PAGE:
• Jihad Mohammed Taha
4. term, Global Refugee Studies, Master (Master Programme)
This paper examines Hezbollah in the wake of the Lebanese Civil War (1975-1990) and looks deeper into some of the major historical events that might have led to the emergence and the continued existence of the organization, specifically the signing of the Taif Agreement in 1989. The agreement led to a stronger Syrian presence in Lebanon, an important ally for Hezbollah empowering the organization even further, whilst all other Lebanese fractions were still heavily affected by the deadly civil war. In addition to support from Iran and benefitting from the continued Israeli occupation of large areas in south Lebanon, Hezbollah managed to create a strong popular base for its activities using social services filling a vacuum left by the state. Using Joel Migdal’s “state-in-society” theory, this paper tries to examine the relationship between Hezbollah and the Lebanese state, in order to understand whether the Taif Agreement was the crucial point in history that led to the development of Hezbollah from being a resistance movement, to one of the most important non-state actors in the Middle East.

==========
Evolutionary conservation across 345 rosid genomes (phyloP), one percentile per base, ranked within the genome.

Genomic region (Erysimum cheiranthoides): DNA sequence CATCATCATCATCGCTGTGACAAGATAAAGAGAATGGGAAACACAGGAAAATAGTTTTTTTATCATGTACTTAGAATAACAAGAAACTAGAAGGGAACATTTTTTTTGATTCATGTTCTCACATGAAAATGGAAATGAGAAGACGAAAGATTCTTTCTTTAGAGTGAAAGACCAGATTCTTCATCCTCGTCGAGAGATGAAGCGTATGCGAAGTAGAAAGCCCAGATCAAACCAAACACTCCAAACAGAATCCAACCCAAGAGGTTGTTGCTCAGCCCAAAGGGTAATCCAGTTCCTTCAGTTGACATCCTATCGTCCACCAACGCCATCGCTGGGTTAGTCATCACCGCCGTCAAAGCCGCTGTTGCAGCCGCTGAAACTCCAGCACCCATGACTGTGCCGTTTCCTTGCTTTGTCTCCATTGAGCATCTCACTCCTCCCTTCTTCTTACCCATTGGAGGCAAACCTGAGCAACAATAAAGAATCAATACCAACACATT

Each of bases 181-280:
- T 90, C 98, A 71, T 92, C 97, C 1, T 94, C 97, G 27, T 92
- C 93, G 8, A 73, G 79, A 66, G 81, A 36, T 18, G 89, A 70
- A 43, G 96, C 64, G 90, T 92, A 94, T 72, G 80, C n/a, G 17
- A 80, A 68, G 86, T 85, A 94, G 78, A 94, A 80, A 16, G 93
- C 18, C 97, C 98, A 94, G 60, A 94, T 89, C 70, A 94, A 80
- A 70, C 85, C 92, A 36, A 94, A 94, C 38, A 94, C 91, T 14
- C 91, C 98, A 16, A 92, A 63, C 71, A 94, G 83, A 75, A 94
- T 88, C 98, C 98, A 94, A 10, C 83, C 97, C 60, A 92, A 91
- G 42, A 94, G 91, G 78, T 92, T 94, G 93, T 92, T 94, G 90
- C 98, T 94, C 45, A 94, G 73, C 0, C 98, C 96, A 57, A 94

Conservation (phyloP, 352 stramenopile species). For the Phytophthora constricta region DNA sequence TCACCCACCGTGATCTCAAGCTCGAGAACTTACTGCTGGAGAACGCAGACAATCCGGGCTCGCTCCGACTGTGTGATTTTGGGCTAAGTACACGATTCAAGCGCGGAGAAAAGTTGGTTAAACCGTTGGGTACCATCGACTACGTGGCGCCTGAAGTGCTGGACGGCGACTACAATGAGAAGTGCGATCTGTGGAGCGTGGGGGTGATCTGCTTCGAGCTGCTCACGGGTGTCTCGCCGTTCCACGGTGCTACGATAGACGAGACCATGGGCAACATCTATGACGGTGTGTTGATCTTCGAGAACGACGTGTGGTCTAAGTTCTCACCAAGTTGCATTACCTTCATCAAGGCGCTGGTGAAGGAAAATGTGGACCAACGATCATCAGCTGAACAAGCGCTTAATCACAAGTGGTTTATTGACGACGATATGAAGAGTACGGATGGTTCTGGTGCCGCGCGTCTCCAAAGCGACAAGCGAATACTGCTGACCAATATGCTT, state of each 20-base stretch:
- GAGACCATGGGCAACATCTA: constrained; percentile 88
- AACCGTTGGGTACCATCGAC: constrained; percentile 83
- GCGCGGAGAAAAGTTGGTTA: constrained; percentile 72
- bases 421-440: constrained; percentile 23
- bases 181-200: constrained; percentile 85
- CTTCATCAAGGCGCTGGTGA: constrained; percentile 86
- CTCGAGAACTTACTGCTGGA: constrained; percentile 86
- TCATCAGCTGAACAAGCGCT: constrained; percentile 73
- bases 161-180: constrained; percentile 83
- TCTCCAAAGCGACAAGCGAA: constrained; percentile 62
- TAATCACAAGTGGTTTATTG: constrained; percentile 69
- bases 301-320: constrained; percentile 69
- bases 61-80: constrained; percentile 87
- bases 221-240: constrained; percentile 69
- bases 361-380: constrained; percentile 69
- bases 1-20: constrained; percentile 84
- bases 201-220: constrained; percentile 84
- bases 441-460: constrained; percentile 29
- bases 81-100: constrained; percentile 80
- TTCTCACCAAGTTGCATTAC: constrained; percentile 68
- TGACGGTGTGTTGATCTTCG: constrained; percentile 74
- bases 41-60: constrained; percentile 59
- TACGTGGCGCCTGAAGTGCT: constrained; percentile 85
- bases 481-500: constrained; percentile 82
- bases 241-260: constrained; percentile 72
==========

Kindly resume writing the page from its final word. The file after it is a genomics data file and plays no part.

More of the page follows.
LanguageEnglish
Publication date30 Jun 2016
ID: 234491404